The Optima Batteries 4x4 Challenge
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THE OPTIMA BATTERIES 4X4 CHALLENGE
Round one. Forest of Ae April 27/28th
Round two. Swampies Mid Wales May 25/26th
Round three. The Bulldog Trophy. Yetholm, Scottish Borders.
TONG NOVEMBER 16TH 2002.
The following were the finalists for this years Championship, the numbers represent their overall placing in the qualifying rounds. Numbers 1 to 6 inclusive were all in Specials class, 7 to 12 Standards. Tony Baskill and Simon Buck were a very late pairing as Simons team mate, Kurt Lillywhite sadly had to drop out of the series earlier in the year after just two events due to ill health. At the last moment (48 hours to be precise) Tony Baskills long time partner, Barry Pluckrose, had to withdraw due to a family bereavement. Quite what went on behind the scenes isn't known but a late pairing was put together despite some monumental problems to ensure they could both enter according to the original rules of the Championship. These clearly stated that it was drivers who earned Championship points, not crews or cars.
Only a couple of pictures so far but worth a peek. Click the link.
ENTRANTS, TEAM NUMBERS AND VEHICLES.
Pym/Steve Gaunt Land Rover V8 auto 100".
Tong was always going to be great leveller of a site. The wide open spaces and moorland so prevalent on two of the qualifiers favoured the specials with diff locks and usually bigger tyres. Tong is tighter, the tasks certainly more technical and viciously glutinous. Also the one day event format means there really is no room for error as there is no time to make up lost ground. Paul Church and Bryn Hemmings, a tough pairing who had done well through all the rounds, including an overall win at Swampies, also had to forgo the final due to personal commitments. Hot favourites had to be the Midland mud maestros, Giles Evans and Nick Pym. They won outright at Ae and the Bulldog, the latter being the biggest, best and hardest fought ever. It gave them a points lead going into the final but the rather less fortunate position of being the team everyone was aiming at. As they discovered the trouble with the top of a ladder is the lack of alternatives where direction is concerned. In standards class the non entry of second highest placed team, Darren McGuinness and Paul Davies made the class leaders Tony and Alan Wilson even more of favourites to win.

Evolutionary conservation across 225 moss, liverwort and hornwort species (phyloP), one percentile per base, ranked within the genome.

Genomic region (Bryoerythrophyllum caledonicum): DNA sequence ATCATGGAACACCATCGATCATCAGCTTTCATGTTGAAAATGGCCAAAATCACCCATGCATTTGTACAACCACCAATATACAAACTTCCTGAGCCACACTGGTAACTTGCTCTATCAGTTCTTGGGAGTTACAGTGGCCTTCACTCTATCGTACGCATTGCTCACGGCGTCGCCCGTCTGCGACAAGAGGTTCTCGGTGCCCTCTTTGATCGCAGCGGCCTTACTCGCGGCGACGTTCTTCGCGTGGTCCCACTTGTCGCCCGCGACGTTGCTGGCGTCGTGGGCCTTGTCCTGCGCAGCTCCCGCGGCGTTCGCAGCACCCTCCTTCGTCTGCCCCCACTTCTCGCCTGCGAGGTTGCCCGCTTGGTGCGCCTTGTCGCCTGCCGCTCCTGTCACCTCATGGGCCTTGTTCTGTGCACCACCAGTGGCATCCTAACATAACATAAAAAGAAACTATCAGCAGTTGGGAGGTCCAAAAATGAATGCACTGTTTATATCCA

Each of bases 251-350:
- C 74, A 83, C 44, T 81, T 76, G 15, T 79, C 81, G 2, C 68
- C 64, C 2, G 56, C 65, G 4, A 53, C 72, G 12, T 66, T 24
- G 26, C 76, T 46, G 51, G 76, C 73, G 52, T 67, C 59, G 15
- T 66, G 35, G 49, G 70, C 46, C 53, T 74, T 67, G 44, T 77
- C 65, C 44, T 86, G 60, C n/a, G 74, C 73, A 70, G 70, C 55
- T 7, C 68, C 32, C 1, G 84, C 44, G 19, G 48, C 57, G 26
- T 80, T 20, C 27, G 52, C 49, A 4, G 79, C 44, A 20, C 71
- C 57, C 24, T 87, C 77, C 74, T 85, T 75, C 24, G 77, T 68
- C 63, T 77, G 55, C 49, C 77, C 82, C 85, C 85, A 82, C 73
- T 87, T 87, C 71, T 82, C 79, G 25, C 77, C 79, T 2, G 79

A damp day at Tong. 0730 Saturday November 16th. The assembled Redcoats formed a steaming mass of red as they huddled for warmth before being shown their days tasks. Nine tasks, with 14 punches to locate and obtain, one pair per task. Sounds easy in the cold light of this electronic wizardry but those tasks had mud, slime, water, rocks and hills to contend with, never mind the punches positioned for maximum pain in the reaching thereof! Our intrepid crews had but 6 scant hours to complete what was available and an unforgiving clock. No prologue this time just a set punch to reach first and then it was freedom of choice. The mechanical mayhem started early with a pair of half shafts on Nathan Arrowsmiths brutal looking Lightweight. This thing looks so hard that kids have screamed in the streets when his motor growled past. Teamed with the somewhat less forbidding, but ultimately funereal black coloured 90 of Pete Turner these two could win prizes for mud monsters. The two navigators, Mark Sutton and Steve Grimshaw (a.k.a. Piggy) were actually Spaniels in a previous life. They only have to see mud or water and their eyes light up, they tremble with excitement and promptly leap in fully clothed to test the depth and consistency. Depth is measure by humanity. i.e. Knee, testicle, belly, nipple deep or ultimately just bubbles showing.